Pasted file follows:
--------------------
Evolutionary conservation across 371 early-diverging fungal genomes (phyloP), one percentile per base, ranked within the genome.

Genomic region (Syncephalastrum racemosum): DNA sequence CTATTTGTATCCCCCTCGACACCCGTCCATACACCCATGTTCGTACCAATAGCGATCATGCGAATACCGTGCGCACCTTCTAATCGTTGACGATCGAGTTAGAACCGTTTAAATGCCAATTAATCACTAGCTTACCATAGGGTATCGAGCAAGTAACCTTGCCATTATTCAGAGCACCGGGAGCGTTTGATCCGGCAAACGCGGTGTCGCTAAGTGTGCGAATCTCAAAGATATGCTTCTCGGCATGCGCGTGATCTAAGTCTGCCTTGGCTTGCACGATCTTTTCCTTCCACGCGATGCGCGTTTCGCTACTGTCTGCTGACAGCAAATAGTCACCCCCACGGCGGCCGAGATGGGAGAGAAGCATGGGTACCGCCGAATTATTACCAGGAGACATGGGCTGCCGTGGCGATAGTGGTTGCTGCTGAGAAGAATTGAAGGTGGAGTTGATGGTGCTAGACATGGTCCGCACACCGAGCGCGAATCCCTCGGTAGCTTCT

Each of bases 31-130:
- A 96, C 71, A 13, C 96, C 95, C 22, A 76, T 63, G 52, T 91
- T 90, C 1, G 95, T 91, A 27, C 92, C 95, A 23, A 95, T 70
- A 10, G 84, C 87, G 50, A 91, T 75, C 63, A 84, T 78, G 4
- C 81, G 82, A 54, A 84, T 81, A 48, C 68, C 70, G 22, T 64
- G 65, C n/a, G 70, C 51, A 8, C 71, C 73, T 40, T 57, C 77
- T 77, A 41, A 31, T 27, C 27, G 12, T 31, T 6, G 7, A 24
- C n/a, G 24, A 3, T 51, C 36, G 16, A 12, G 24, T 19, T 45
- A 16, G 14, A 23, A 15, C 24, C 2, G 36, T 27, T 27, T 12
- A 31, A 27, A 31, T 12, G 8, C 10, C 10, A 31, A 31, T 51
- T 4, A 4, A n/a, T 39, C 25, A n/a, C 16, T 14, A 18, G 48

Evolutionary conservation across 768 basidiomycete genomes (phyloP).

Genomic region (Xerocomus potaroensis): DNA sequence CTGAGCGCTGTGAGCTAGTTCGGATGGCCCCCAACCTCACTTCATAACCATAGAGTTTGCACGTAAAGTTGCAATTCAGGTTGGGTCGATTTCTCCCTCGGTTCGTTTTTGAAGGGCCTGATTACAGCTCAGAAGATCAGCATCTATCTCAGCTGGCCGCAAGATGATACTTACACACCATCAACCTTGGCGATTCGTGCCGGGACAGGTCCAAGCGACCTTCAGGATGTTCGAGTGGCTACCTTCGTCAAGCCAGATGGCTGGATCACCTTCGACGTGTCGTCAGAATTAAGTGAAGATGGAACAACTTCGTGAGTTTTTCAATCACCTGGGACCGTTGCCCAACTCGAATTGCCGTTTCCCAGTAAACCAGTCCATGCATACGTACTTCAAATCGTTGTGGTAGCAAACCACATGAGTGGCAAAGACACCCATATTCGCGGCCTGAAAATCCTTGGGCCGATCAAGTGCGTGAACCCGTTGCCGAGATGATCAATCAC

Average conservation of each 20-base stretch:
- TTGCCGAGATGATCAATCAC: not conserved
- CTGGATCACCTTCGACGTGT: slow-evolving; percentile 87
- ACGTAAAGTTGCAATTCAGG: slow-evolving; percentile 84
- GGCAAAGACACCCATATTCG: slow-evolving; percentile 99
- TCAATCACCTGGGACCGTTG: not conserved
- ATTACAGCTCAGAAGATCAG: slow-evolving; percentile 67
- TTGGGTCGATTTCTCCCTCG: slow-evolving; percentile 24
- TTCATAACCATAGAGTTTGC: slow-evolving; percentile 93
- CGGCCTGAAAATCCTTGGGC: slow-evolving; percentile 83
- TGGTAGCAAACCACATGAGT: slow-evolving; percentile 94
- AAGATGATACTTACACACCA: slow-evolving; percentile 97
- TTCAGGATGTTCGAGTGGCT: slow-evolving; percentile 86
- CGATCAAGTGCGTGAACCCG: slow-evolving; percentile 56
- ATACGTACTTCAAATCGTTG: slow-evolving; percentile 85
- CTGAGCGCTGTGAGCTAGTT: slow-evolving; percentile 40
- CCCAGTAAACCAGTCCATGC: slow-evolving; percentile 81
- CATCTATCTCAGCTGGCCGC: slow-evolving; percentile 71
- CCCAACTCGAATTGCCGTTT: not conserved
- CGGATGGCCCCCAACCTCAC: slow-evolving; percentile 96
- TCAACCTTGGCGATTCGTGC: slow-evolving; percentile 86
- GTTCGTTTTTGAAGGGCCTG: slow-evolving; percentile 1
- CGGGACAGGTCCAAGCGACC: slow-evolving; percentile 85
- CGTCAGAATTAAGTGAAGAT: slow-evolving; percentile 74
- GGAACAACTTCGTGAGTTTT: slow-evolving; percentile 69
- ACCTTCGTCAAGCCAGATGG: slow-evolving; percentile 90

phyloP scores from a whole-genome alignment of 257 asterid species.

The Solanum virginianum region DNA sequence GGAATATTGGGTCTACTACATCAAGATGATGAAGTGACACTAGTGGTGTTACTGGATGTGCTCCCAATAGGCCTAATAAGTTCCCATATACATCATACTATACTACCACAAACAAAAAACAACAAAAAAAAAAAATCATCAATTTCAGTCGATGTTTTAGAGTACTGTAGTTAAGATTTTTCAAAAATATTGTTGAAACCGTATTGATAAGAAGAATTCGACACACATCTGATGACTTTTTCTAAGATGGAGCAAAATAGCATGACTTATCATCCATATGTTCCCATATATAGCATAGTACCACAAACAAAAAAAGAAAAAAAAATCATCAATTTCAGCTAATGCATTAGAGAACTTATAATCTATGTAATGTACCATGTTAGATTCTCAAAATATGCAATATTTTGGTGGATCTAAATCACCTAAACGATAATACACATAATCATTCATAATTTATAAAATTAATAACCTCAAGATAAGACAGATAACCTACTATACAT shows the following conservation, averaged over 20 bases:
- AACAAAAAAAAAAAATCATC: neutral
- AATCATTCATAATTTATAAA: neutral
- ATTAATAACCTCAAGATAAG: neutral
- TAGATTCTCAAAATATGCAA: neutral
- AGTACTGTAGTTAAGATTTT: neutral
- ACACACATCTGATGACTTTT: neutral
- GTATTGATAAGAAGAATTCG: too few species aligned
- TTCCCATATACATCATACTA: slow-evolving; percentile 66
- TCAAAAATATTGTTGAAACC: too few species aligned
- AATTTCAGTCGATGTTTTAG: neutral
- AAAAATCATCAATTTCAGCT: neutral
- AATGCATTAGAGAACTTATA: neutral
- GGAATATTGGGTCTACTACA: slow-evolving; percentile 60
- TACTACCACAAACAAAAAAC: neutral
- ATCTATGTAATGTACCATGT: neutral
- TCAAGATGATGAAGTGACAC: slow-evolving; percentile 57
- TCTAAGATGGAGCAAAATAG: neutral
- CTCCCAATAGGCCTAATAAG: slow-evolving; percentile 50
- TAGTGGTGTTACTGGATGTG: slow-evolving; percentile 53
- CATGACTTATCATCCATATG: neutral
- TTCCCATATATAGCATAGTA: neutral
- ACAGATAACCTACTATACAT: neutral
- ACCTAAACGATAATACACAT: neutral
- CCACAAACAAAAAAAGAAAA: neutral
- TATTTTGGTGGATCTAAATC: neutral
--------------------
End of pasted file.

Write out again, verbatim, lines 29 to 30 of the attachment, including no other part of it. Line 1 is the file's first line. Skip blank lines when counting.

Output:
- CGATCAAGTGCGTGAACCCG: slow-evolving; percentile 56
- ATACGTACTTCAAATCGTTG: slow-evolving; percentile 85